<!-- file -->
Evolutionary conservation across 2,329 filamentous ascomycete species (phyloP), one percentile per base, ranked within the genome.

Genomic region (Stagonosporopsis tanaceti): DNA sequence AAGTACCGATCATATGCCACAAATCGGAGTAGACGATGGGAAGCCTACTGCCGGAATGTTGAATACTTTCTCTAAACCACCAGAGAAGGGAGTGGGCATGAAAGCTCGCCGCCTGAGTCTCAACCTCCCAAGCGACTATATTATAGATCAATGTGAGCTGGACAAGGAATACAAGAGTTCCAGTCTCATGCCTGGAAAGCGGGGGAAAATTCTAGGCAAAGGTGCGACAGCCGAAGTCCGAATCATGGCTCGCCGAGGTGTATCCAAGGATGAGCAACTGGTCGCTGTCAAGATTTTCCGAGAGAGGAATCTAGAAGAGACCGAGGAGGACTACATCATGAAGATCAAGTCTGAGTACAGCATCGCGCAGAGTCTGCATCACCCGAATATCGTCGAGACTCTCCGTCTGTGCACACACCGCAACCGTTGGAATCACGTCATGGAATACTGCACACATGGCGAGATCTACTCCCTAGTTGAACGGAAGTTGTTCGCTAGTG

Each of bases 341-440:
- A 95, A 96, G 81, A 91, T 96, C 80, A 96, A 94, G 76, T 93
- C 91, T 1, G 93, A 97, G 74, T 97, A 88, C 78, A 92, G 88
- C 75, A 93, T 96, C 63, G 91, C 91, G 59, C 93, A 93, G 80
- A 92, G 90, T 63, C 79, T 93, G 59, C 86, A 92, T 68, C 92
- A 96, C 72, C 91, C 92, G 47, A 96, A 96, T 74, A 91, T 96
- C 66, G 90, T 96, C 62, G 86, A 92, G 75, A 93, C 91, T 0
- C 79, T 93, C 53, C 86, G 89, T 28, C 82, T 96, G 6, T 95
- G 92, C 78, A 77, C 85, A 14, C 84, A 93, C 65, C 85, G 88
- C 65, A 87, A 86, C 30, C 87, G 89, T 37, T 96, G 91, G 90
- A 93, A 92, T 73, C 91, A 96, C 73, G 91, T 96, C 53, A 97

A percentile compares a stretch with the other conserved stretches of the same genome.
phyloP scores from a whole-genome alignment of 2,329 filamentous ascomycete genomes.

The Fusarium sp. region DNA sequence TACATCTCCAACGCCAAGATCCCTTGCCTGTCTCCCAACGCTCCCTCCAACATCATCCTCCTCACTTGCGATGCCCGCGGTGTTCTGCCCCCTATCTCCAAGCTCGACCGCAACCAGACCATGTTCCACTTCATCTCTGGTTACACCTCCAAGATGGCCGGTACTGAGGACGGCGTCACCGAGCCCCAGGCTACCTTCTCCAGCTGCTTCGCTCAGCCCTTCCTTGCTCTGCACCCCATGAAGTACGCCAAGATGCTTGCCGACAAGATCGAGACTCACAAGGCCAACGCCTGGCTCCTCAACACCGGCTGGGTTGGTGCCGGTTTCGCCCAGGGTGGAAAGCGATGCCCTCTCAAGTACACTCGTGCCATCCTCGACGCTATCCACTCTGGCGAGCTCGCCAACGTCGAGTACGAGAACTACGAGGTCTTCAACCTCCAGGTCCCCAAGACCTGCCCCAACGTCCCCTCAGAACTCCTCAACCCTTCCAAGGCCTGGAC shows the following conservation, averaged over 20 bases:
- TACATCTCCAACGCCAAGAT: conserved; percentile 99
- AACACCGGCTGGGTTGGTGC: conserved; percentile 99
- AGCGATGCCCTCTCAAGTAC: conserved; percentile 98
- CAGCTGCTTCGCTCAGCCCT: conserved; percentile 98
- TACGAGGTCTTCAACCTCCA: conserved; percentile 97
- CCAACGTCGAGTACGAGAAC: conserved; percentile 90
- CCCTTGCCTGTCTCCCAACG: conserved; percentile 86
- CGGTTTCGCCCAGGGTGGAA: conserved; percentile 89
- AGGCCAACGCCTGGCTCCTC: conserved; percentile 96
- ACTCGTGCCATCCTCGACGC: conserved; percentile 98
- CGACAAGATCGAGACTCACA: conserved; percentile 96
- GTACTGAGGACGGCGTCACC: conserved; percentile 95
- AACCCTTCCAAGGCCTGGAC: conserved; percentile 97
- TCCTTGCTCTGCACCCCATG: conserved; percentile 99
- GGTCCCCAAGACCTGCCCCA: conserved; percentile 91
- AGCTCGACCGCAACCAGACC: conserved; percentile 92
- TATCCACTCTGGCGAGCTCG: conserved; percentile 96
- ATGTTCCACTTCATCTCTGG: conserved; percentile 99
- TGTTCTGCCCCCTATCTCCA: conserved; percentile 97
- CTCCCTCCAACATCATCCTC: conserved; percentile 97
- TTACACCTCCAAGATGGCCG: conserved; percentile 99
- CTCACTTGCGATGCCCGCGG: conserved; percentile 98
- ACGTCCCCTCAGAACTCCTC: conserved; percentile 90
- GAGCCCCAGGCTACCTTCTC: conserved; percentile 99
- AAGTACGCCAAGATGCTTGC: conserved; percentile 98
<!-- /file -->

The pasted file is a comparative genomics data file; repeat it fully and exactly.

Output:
Evolutionary conservation across 2,329 filamentous ascomycete species (phyloP), one percentile per base, ranked within the genome.

Genomic region (Stagonosporopsis tanaceti): DNA sequence AAGTACCGATCATATGCCACAAATCGGAGTAGACGATGGGAAGCCTACTGCCGGAATGTTGAATACTTTCTCTAAACCACCAGAGAAGGGAGTGGGCATGAAAGCTCGCCGCCTGAGTCTCAACCTCCCAAGCGACTATATTATAGATCAATGTGAGCTGGACAAGGAATACAAGAGTTCCAGTCTCATGCCTGGAAAGCGGGGGAAAATTCTAGGCAAAGGTGCGACAGCCGAAGTCCGAATCATGGCTCGCCGAGGTGTATCCAAGGATGAGCAACTGGTCGCTGTCAAGATTTTCCGAGAGAGGAATCTAGAAGAGACCGAGGAGGACTACATCATGAAGATCAAGTCTGAGTACAGCATCGCGCAGAGTCTGCATCACCCGAATATCGTCGAGACTCTCCGTCTGTGCACACACCGCAACCGTTGGAATCACGTCATGGAATACTGCACACATGGCGAGATCTACTCCCTAGTTGAACGGAAGTTGTTCGCTAGTG

Each of bases 341-440:
- A 95, A 96, G 81, A 91, T 96, C 80, A 96, A 94, G 76, T 93
- C 91, T 1, G 93, A 97, G 74, T 97, A 88, C 78, A 92, G 88
- C 75, A 93, T 96, C 63, G 91, C 91, G 59, C 93, A 93, G 80
- A 92, G 90, T 63, C 79, T 93, G 59, C 86, A 92, T 68, C 92
- A 96, C 72, C 91, C 92, G 47, A 96, A 96, T 74, A 91, T 96
- C 66, G 90, T 96, C 62, G 86, A 92, G 75, A 93, C 91, T 0
- C 79, T 93, C 53, C 86, G 89, T 28, C 82, T 96, G 6, T 95
- G 92, C 78, A 77, C 85, A 14, C 84, A 93, C 65, C 85, G 88
- C 65, A 87, A 86, C 30, C 87, G 89, T 37, T 96, G 91, G 90
- A 93, A 92, T 73, C 91, A 96, C 73, G 91, T 96, C 53, A 97

A percentile compares a stretch with the other conserved stretches of the same genome.
phyloP scores from a whole-genome alignment of 2,329 filamentous ascomycete genomes.

The Fusarium sp. region DNA sequence TACATCTCCAACGCCAAGATCCCTTGCCTGTCTCCCAACGCTCCCTCCAACATCATCCTCCTCACTTGCGATGCCCGCGGTGTTCTGCCCCCTATCTCCAAGCTCGACCGCAACCAGACCATGTTCCACTTCATCTCTGGTTACACCTCCAAGATGGCCGGTACTGAGGACGGCGTCACCGAGCCCCAGGCTACCTTCTCCAGCTGCTTCGCTCAGCCCTTCCTTGCTCTGCACCCCATGAAGTACGCCAAGATGCTTGCCGACAAGATCGAGACTCACAAGGCCAACGCCTGGCTCCTCAACACCGGCTGGGTTGGTGCCGGTTTCGCCCAGGGTGGAAAGCGATGCCCTCTCAAGTACACTCGTGCCATCCTCGACGCTATCCACTCTGGCGAGCTCGCCAACGTCGAGTACGAGAACTACGAGGTCTTCAACCTCCAGGTCCCCAAGACCTGCCCCAACGTCCCCTCAGAACTCCTCAACCCTTCCAAGGCCTGGAC shows the following conservation, averaged over 20 bases:
- TACATCTCCAACGCCAAGAT: conserved; percentile 99
- AACACCGGCTGGGTTGGTGC: conserved; percentile 99
- AGCGATGCCCTCTCAAGTAC: conserved; percentile 98
- CAGCTGCTTCGCTCAGCCCT: conserved; percentile 98
- TACGAGGTCTTCAACCTCCA: conserved; percentile 97
- CCAACGTCGAGTACGAGAAC: conserved; percentile 90
- CCCTTGCCTGTCTCCCAACG: conserved; percentile 86
- CGGTTTCGCCCAGGGTGGAA: conserved; percentile 89
- AGGCCAACGCCTGGCTCCTC: conserved; percentile 96
- ACTCGTGCCATCCTCGACGC: conserved; percentile 98
- CGACAAGATCGAGACTCACA: conserved; percentile 96
- GTACTGAGGACGGCGTCACC: conserved; percentile 95
- AACCCTTCCAAGGCCTGGAC: conserved; percentile 97
- TCCTTGCTCTGCACCCCATG: conserved; percentile 99
- GGTCCCCAAGACCTGCCCCA: conserved; percentile 91
- AGCTCGACCGCAACCAGACC: conserved; percentile 92
- TATCCACTCTGGCGAGCTCG: conserved; percentile 96
- ATGTTCCACTTCATCTCTGG: conserved; percentile 99
- TGTTCTGCCCCCTATCTCCA: conserved; percentile 97
- CTCCCTCCAACATCATCCTC: conserved; percentile 97
- TTACACCTCCAAGATGGCCG: conserved; percentile 99
- CTCACTTGCGATGCCCGCGG: conserved; percentile 98
- ACGTCCCCTCAGAACTCCTC: conserved; percentile 90
- GAGCCCCAGGCTACCTTCTC: conserved; percentile 99
- AAGTACGCCAAGATGCTTGC: conserved; percentile 98